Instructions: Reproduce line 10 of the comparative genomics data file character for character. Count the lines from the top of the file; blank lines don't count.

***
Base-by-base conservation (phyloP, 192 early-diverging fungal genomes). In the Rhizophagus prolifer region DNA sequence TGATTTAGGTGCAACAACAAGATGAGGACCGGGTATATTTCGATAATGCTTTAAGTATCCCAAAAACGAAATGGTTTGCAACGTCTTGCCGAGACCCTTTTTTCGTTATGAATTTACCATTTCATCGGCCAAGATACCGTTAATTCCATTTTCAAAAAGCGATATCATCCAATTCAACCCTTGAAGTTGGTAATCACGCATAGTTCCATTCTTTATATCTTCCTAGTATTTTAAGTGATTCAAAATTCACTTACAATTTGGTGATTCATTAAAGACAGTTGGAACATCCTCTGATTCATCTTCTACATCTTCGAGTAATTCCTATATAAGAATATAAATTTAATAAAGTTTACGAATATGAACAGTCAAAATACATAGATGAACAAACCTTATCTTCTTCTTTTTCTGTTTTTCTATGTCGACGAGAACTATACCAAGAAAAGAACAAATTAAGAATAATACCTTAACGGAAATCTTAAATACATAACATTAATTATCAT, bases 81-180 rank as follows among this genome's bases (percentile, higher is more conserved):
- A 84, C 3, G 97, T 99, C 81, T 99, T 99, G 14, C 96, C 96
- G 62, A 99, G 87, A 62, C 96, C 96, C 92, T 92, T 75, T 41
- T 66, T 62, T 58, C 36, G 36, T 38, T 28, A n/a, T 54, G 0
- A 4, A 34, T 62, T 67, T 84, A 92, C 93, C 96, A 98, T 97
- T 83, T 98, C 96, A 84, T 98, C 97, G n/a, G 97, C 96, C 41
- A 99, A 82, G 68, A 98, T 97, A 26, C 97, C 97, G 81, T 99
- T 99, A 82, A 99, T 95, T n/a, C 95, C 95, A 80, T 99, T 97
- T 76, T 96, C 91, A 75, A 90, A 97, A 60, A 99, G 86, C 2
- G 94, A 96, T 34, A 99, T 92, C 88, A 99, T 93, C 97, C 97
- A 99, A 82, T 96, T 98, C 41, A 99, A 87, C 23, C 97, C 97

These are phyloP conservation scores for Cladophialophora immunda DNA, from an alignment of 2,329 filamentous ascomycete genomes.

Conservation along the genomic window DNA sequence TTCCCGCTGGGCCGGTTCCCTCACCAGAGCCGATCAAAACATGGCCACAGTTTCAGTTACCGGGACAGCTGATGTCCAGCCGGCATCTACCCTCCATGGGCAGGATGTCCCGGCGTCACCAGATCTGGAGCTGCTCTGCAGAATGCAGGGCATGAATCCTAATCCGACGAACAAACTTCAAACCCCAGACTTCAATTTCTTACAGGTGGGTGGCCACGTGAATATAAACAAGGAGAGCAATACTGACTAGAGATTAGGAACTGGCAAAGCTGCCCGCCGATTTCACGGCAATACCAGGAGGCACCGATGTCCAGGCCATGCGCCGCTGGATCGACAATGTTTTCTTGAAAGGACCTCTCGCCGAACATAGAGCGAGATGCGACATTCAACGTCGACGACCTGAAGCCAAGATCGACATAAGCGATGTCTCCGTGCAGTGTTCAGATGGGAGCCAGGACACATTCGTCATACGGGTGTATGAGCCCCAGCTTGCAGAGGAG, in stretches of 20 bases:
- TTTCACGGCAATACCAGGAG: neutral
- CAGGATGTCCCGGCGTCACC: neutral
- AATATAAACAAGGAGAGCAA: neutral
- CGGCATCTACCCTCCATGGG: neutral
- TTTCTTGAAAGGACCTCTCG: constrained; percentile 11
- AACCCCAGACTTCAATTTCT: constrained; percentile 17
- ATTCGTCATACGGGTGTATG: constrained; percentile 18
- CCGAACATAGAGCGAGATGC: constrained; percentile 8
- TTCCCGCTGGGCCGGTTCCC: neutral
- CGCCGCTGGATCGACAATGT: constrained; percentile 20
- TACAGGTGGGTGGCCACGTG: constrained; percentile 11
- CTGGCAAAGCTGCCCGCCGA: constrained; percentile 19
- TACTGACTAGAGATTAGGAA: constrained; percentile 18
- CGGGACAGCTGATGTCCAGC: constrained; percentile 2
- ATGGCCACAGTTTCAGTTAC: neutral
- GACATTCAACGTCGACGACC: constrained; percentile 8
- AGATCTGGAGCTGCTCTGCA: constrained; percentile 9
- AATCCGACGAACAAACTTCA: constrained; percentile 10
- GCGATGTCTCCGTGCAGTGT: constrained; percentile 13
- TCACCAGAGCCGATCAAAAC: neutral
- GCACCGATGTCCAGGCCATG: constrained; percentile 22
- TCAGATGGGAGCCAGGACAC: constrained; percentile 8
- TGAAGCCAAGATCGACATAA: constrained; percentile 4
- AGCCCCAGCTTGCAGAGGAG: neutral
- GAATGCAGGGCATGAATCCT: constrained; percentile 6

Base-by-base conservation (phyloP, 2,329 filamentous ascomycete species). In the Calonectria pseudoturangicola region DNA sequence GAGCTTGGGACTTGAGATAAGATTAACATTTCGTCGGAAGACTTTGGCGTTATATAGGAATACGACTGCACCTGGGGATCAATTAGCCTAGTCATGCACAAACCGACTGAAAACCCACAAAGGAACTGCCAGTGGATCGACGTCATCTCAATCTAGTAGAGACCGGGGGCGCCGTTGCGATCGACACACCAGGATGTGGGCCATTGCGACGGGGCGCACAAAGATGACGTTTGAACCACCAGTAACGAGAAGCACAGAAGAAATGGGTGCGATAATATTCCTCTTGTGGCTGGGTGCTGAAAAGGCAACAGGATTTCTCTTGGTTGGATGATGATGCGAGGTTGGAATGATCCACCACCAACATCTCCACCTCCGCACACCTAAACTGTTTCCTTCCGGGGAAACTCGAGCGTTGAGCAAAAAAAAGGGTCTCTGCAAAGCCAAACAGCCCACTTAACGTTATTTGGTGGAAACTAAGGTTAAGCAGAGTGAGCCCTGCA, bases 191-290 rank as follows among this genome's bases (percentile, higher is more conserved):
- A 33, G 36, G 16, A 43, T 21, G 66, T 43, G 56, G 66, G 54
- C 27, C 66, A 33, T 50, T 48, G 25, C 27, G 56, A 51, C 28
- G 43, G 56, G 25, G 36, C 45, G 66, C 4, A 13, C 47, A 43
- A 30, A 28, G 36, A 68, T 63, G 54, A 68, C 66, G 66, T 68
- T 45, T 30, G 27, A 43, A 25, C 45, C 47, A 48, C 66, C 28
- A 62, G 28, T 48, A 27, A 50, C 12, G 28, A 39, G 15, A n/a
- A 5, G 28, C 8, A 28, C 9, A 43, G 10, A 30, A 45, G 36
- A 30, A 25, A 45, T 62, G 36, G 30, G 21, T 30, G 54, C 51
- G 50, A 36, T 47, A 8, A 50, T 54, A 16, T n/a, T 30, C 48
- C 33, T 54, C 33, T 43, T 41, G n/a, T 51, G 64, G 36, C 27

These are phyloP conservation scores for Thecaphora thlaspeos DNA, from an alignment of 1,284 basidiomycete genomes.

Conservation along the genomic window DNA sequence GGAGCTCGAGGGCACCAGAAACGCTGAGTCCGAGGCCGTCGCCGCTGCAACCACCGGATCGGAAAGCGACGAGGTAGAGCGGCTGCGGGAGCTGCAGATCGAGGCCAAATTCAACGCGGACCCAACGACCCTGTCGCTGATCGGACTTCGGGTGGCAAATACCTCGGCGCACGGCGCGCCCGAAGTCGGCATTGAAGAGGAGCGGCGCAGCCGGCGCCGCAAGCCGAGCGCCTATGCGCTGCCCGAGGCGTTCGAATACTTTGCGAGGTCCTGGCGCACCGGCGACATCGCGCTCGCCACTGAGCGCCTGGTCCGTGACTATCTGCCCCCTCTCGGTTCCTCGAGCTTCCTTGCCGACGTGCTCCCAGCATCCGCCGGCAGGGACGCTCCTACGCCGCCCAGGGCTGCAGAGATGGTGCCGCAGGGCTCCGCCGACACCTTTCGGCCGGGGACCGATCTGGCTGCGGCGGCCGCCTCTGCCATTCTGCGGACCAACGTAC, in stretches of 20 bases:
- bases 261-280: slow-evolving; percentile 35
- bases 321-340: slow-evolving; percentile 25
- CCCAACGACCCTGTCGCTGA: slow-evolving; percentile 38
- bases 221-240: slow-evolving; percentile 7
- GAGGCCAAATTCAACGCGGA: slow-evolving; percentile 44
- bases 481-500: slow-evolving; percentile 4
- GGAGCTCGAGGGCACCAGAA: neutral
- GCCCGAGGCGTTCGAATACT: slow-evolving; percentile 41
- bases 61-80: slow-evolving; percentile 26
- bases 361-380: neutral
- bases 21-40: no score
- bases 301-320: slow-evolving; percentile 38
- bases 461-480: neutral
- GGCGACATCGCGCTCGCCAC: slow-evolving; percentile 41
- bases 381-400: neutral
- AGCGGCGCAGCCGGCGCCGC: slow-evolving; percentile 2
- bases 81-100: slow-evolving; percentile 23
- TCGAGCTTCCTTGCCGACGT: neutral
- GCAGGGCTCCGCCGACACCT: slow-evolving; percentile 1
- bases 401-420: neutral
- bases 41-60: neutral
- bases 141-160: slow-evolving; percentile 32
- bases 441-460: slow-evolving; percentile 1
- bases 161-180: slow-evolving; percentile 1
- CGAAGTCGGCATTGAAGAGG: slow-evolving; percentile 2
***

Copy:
- G 94, A 96, T 34, A 99, T 92, C 88, A 99, T 93, C 97, C 97